The 2019 World Cup cycle is spinning towards us. That’s partly why Schmidt capped Stockdale, Porter, Ryan, Kieran Treadwell and Scannell in June. Joe has a clear vision of the future. This could be an upgrade of the Easterby-Hayes-Horgan-Stringer-O’Gara quintet, capped against Scotland in 2000, that ended up backboning Ireland for the decade.

Head coach

The fortunes of the national and provincial teams, while closely linked, can sometimes also breed antagonism.

Being a provincial head coach/senior coach/director of rugby is constricted by stakeholder interest. You are not the supreme commander of your most effective troops. Just ask Matt O’Connor. Even Les Kiss was compelled to criticise the IRFU following the Pienaar decision.

Nucifora does the recruitment and Irish players abroad regularly speak about contact from Joe. In fact, Nucifora appoints the aforementioned senior/head/director. See his comment following last week’s Munster appointment: “Johann is an exciting addition to our coaching team”.

That’s a clear message: you report to me.  

Johann van Graan, if he doesn’t know already, will quickly discover the constraints that come with being a “head coach” of an Irish province.

Johann van Graan, if he doesn’t know already, will quickly discover the constraints that come with being a “head coach” of an Irish province. Photograph: Steve Haag/Gallo Images/Getty Images
Johann van Graan, if he doesn’t know already, will quickly discover the constraints that come with being a “head coach” of an Irish province. Photograph: Steve Haag/Gallo Images/Getty Images

The IRFU pay half the wage bill of his players so they are the largest stakeholders. This is not Saracens nor Leicester. The priority for O’Connor and Mark McCall is winning the Premiership. Their clubs, via achievement, naturally contribute to any success by England.

Saracens I believe are planning to rest some of their Lions during the season, partly because of the demands from the international game and to protect them before the title run-in. This is Saracens minding their players but more importantly on their terms.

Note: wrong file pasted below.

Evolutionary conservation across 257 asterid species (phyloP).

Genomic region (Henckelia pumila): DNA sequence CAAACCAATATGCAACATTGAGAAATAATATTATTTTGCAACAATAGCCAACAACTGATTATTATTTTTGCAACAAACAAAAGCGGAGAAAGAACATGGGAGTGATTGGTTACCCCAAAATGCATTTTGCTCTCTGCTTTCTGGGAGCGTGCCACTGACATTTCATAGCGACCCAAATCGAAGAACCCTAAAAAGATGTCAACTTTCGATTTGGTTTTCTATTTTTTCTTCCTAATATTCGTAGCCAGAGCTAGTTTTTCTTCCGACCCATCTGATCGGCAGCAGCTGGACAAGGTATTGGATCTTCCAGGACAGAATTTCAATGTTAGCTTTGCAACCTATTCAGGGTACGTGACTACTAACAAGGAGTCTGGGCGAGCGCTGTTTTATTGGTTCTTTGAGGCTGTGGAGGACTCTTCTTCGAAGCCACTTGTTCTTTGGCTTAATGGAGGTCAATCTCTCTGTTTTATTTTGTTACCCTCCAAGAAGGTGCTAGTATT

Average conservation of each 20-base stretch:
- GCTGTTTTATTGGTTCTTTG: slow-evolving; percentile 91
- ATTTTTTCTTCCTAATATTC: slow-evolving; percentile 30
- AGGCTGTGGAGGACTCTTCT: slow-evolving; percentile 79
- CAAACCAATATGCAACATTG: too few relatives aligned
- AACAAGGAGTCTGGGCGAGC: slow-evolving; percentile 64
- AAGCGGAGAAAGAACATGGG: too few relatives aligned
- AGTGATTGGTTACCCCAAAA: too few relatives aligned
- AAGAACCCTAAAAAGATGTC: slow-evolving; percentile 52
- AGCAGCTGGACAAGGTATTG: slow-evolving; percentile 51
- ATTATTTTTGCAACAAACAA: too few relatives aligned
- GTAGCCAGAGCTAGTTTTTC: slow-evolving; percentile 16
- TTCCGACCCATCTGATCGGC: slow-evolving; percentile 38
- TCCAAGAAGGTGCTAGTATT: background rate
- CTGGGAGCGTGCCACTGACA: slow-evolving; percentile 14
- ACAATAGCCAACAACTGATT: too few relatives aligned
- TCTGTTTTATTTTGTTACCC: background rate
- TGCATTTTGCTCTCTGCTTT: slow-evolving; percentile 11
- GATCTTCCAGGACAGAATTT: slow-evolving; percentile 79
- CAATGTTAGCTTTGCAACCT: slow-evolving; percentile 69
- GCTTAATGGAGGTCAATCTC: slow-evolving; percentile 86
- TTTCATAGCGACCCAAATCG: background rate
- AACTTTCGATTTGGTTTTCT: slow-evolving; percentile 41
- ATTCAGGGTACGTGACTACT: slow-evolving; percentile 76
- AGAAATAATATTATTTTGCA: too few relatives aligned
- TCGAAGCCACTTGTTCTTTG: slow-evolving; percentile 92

Schmidt and Nucifora are adamant that they do not influence provincial selection. They do not directly mandate coaches but they can dictate when an international is rested. It’s more, rather than less, the same thing.

This is life in the healthy Irish rugby ecosystem.

Mark McCall, director of rugby at Saracens, is in complete control of rugby matters. 

But, say, Jamie George has the yips. Can’t hit Itoje or Kruis to save his life. Schalk Brits wears number two the next weekend. McCall might even put French international Christopher Tolofua on the bench.

A hypothetical situation: Eddie Jones calls McCall. He wants to start George against the All Blacks. The key difference? It’s a request not an instruction. One that McCall can ignore.

Top down

In Ireland it remains a top down game. The national team pays for everything else.

But an inherent conflict appears to exist. What do the other provinces think when Nucifora is doing his job, negotiating player contracts, but doing it for the clear benefit of, say, Munster? 

I read that van Graan will have similar duties to Erasmus but the 37-year-old needs to prioritise on-pitch coaching. All the other duties previously proved a major burden on an inexperienced head coach.  

Van Graan’s mid-season arrival is similar to Les Kiss landing in Belfast after the 2015 World Cup. Not unlike Jerry Flannery and Felix Jones being assistant coaches in Munster, Neil Doak and Allen Clarke were the locals working with the Ulster squad. A year later Doak and Clarke are gone as Kiss brought in Jono Gibbes and Dwayne Peel.

Van Graan sounds like a special one whose international experience allows him to fill a similar role in Munster as Stuart Lancaster did in Leinster. Maybe he won’t need an older, more established voice alongside him. Maybe Flannery and Jones can get him up to speed with the Munster culture (Not so sure there will be any scope to flood the backroom with Afrikaners).  

Either way, all the provincial coaches work in a system, that priorities the national team, and they know it. 

The IRFU need to flog all the tickets for this season’s six Test matches at the Aviva Stadium. That is priority number one because that’s how the wage bill gets covered. There are no guarantees – less than 16,000 showed up at the RDS on Saturday for Montpellier.

All told it’s a system designed for a unique rugby nation, whether we are functioning at full capacity will be confirmed in due course.

The more Stockdale moments people see the better it is for everyone.